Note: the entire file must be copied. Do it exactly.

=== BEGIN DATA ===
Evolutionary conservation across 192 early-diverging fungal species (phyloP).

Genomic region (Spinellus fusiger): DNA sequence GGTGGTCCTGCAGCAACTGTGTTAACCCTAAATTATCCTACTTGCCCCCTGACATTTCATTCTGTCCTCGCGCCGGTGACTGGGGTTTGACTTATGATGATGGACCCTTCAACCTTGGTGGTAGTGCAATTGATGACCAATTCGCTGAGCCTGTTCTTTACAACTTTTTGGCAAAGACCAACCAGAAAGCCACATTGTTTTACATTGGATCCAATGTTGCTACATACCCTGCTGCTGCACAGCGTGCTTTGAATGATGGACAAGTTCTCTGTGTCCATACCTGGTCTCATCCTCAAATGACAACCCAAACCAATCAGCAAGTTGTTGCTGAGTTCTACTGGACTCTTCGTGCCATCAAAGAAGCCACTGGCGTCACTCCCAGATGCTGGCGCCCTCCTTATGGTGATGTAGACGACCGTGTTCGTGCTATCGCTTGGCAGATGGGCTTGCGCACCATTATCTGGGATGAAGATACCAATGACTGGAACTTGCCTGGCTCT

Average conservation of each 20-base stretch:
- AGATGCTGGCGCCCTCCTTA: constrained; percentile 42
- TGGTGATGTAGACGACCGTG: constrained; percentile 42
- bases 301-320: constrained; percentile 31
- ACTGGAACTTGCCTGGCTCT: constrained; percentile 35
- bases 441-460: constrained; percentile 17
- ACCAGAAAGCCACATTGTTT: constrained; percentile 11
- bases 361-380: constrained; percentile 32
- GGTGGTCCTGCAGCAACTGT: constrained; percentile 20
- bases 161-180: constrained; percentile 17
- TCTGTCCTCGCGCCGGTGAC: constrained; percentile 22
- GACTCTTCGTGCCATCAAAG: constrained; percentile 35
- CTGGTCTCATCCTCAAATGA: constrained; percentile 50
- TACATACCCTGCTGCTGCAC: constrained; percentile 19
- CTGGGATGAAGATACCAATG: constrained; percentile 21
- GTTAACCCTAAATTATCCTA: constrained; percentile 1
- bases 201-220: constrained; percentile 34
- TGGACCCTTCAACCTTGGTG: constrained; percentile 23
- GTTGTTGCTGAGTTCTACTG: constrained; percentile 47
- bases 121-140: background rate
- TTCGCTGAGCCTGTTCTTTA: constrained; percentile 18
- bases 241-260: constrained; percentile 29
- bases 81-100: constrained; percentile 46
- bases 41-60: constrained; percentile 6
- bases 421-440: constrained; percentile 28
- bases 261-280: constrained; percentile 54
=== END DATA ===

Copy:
Evolutionary conservation across 192 early-diverging fungal species (phyloP).

Genomic region (Spinellus fusiger): DNA sequence GGTGGTCCTGCAGCAACTGTGTTAACCCTAAATTATCCTACTTGCCCCCTGACATTTCATTCTGTCCTCGCGCCGGTGACTGGGGTTTGACTTATGATGATGGACCCTTCAACCTTGGTGGTAGTGCAATTGATGACCAATTCGCTGAGCCTGTTCTTTACAACTTTTTGGCAAAGACCAACCAGAAAGCCACATTGTTTTACATTGGATCCAATGTTGCTACATACCCTGCTGCTGCACAGCGTGCTTTGAATGATGGACAAGTTCTCTGTGTCCATACCTGGTCTCATCCTCAAATGACAACCCAAACCAATCAGCAAGTTGTTGCTGAGTTCTACTGGACTCTTCGTGCCATCAAAGAAGCCACTGGCGTCACTCCCAGATGCTGGCGCCCTCCTTATGGTGATGTAGACGACCGTGTTCGTGCTATCGCTTGGCAGATGGGCTTGCGCACCATTATCTGGGATGAAGATACCAATGACTGGAACTTGCCTGGCTCT

Average conservation of each 20-base stretch:
- AGATGCTGGCGCCCTCCTTA: constrained; percentile 42
- TGGTGATGTAGACGACCGTG: constrained; percentile 42
- bases 301-320: constrained; percentile 31
- ACTGGAACTTGCCTGGCTCT: constrained; percentile 35
- bases 441-460: constrained; percentile 17
- ACCAGAAAGCCACATTGTTT: constrained; percentile 11
- bases 361-380: constrained; percentile 32
- GGTGGTCCTGCAGCAACTGT: constrained; percentile 20
- bases 161-180: constrained; percentile 17
- TCTGTCCTCGCGCCGGTGAC: constrained; percentile 22
- GACTCTTCGTGCCATCAAAG: constrained; percentile 35
- CTGGTCTCATCCTCAAATGA: constrained; percentile 50
- TACATACCCTGCTGCTGCAC: constrained; percentile 19
- CTGGGATGAAGATACCAATG: constrained; percentile 21
- GTTAACCCTAAATTATCCTA: constrained; percentile 1
- bases 201-220: constrained; percentile 34
- TGGACCCTTCAACCTTGGTG: constrained; percentile 23
- GTTGTTGCTGAGTTCTACTG: constrained; percentile 47
- bases 121-140: background rate
- TTCGCTGAGCCTGTTCTTTA: constrained; percentile 18
- bases 241-260: constrained; percentile 29
- bases 81-100: constrained; percentile 46
- bases 41-60: constrained; percentile 6
- bases 421-440: constrained; percentile 28
- bases 261-280: constrained; percentile 54